Trump, on the other hand, is actually quite popular. People know him as a successful businessman. In Chinese culture, there is a strong respect for those who achieve success in business, especially in things like real estate. And while he’s not exactly a self-made man, many Chinese see him that way. They also think he’s fun to watch. But sadly, the biggest selling point for Trump among the Chinese is the chaos that he’s brought to this election. State media has compared the rise of Trump to that of Hitler or Mussolini, emphasizing the dangers of democracy, and many members of the public enjoy seeing the US electoral process as a joke.

I am aware that what you’ve heard from me so far makes me sound decidedly anti-Trump, but I still believe I’m neutral. There are strengths and weaknesses to all the candidates, but it’s difficult for me to ignore the negativity that’s come from Trump’s rhetoric. In my opinion, it’s a huge over simplification. We’re losing jobs, China’s fault. Factories are closing, China’s fault. These are complex, global issues we’re talking about here. China and the US do not exist in a vacuum. I think this will definitely stifle improvements in Sino-US relations.

***

People always ask me about what drives Chinese Interest in this US election, and what ways they differ from Americans on some of the key issues.

Economically and geopolitically, the Chinese are obviously very interested in news that concerns them specifically. One such example would be changes within the US economy or economic policy. Any events that change the dynamic between the two greatest superpowers are going to be of utmost importance to the Chinese. A couple examples would be South China Sea, the TPP, and accusations of Russian hacking of the DNC. Through the TPP, American allies are looking to strengthen American engagement in the region in order to stifle the growth of Chinese influence. The result of the TPP negotiation will directly affect the Asia Pacific power dynamic, so this is a key issue for Chinese readers.

The Russian DNC hacking accusations are also important to the Chinese, and not just because of a sort of solidarity with Russia in being a constant scapegoat for US cyber security blunders. The American reaction, specifically Hillary's, to this event is what concerns them most. Clinton stated that the US would “treat cyber-attacks just like any other attack”, threatening “political, economic, and military responses”. The Chinese view this is an immature and dangerous response, as do many Americans it seems. Obama's cyber security policy, on the other hand, stresses deterrence and proportional response. This is certainly a contributing factor in the Chinese being much more favorable towards Obama than Clinton.

Now, equally as notable are social dynamic issues, of huge importance in America, which the Chinese just don't seem to care much about. Things like racism or rhetoric against Muslim communities just aren't seen as important. The idea of “racism” is a tricky one for the Chinese, as it can be with other non-melting-pot countries. Countries like China and Japan have been described as being fairly xenophobic. And while xenophobia doesn't necessarily mean physical characteristics, the demographics of places like China are mostly uniform. There may be large cultural differences across China's different regions, but physically, they look mostly the same. So for the Chinese, especially those outside tier 1 cities with large international presences, the idea of racism being a core issue is completely foreign.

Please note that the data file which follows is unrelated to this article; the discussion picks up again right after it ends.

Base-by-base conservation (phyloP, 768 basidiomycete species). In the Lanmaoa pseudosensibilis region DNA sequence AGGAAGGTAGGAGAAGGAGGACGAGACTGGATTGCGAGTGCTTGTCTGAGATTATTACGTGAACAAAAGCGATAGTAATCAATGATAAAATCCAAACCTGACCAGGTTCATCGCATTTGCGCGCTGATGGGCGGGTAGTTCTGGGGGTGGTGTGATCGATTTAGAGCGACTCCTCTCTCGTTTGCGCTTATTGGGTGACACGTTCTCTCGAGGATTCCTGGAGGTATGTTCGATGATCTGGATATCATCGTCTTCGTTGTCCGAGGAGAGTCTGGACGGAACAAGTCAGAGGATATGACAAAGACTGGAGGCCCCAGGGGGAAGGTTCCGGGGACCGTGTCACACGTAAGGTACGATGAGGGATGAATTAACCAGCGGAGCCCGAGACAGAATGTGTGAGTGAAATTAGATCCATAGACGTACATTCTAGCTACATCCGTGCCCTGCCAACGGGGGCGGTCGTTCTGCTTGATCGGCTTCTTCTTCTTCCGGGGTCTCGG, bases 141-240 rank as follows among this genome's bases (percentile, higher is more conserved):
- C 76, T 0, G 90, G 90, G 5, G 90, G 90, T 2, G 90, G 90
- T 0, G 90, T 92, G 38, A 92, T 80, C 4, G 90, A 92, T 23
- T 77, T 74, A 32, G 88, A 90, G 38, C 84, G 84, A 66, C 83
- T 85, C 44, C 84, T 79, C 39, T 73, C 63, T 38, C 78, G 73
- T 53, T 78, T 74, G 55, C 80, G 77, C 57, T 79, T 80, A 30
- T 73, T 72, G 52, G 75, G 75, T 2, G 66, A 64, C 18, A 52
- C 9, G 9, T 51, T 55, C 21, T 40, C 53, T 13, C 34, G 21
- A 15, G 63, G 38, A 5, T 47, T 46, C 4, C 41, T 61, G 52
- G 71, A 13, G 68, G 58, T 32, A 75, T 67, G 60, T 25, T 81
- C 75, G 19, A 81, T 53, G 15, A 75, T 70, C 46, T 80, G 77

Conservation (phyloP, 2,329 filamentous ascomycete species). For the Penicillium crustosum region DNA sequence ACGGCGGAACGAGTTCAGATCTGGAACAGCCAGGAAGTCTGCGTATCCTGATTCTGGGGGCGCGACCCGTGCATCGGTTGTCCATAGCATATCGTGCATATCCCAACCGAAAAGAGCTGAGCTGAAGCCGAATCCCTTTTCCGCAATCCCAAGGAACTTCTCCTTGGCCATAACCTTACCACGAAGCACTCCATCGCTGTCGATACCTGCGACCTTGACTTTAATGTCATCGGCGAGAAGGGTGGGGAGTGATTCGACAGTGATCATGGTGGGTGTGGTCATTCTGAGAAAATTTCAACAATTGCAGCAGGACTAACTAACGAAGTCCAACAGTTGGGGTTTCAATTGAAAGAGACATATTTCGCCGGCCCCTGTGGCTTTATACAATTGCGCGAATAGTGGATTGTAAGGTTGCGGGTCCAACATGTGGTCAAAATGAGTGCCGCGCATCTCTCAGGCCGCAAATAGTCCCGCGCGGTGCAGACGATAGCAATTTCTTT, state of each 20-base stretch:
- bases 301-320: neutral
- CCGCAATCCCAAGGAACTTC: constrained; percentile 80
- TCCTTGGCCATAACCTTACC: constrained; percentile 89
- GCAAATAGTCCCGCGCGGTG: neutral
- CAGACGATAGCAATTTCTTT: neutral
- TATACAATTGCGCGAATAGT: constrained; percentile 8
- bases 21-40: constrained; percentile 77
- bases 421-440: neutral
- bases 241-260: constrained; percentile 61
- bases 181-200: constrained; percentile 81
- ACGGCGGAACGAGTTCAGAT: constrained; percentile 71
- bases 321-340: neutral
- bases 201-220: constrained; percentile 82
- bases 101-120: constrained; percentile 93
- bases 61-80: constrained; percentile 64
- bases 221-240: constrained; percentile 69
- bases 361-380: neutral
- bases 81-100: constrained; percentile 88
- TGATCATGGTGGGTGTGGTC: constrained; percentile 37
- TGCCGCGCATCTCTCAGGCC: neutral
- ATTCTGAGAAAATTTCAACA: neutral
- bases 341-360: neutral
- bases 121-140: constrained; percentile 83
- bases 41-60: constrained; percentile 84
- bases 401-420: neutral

Discrimination against Muslims is a touchier subject in China than general racism. While racism might be seen as a non-issue, the Muslim issue is a sensitive one. There are ongoing tensions between China and their Xinjiang Autonomous Region, home to many Chinese ethnic minorities, many which are Muslim. The government's treatment of these peoples, for example, outlawing two dozen names that they considered “too Muslim”, or prohibiting men from having beards, would suggest that most Chinese would not really be phased by Trump's anti-Muslim rhetoric.

***

Last, let me just talk a little bit about the media's role in this election process. Many people have asked how we decide or sense what the interests of the Chinese public are. Back in 2012, I would have said that we don't really look to or poll the public on what they'd want to see and read. But with the advent of social media and blogging, it's easy for us to tell what issues are most important to Chinese society.

When I take a step back and look at the whole of the media industry, I see a lot of similarities between the US and China. The majority of Chinese media is state-run, and as a result, you often see a very negative reaction to the viability of Democracy. However, in many cases, I don't see the US media as much better. There are outlets with extreme left or right biases, and most convey a negative message about the way Chinese politics operates.

I cannot take sides. I'm sure it's partially because as a Taiwanese person, I have a more neutral view. But I've also drawn huge inspiration from honest and unbiased media sources in both the US and China. They have shown me that it's possible to break from this idea of taking sides and only reporting the negative. As I said before, a new generation of individual new media journalists has sprung up recently, and I feel I owe it to them and to my readers to report in a responsible and unbiased manner by sticking to the fact I see in the front line.

《關聯閱讀》
【美國總統大選】「覺醒鄉民」的逆襲,與「美國夢」的矯情
【美國總統大選】一窺堂奧──我的美國大選選務經驗
川普與項羽──美國總統大選辯論,「性格決定命運」

《作品推薦》
「來,讓我看看哪個是我最愛的記者.....」──川普記者會,或是「粉絲見面會」?(上)
「反攻大陸」與「救救台灣」

 

執行編輯:Vincent
核稿編輯:張翔一

Photo Credit:唐家婕 提供

 畢業就出國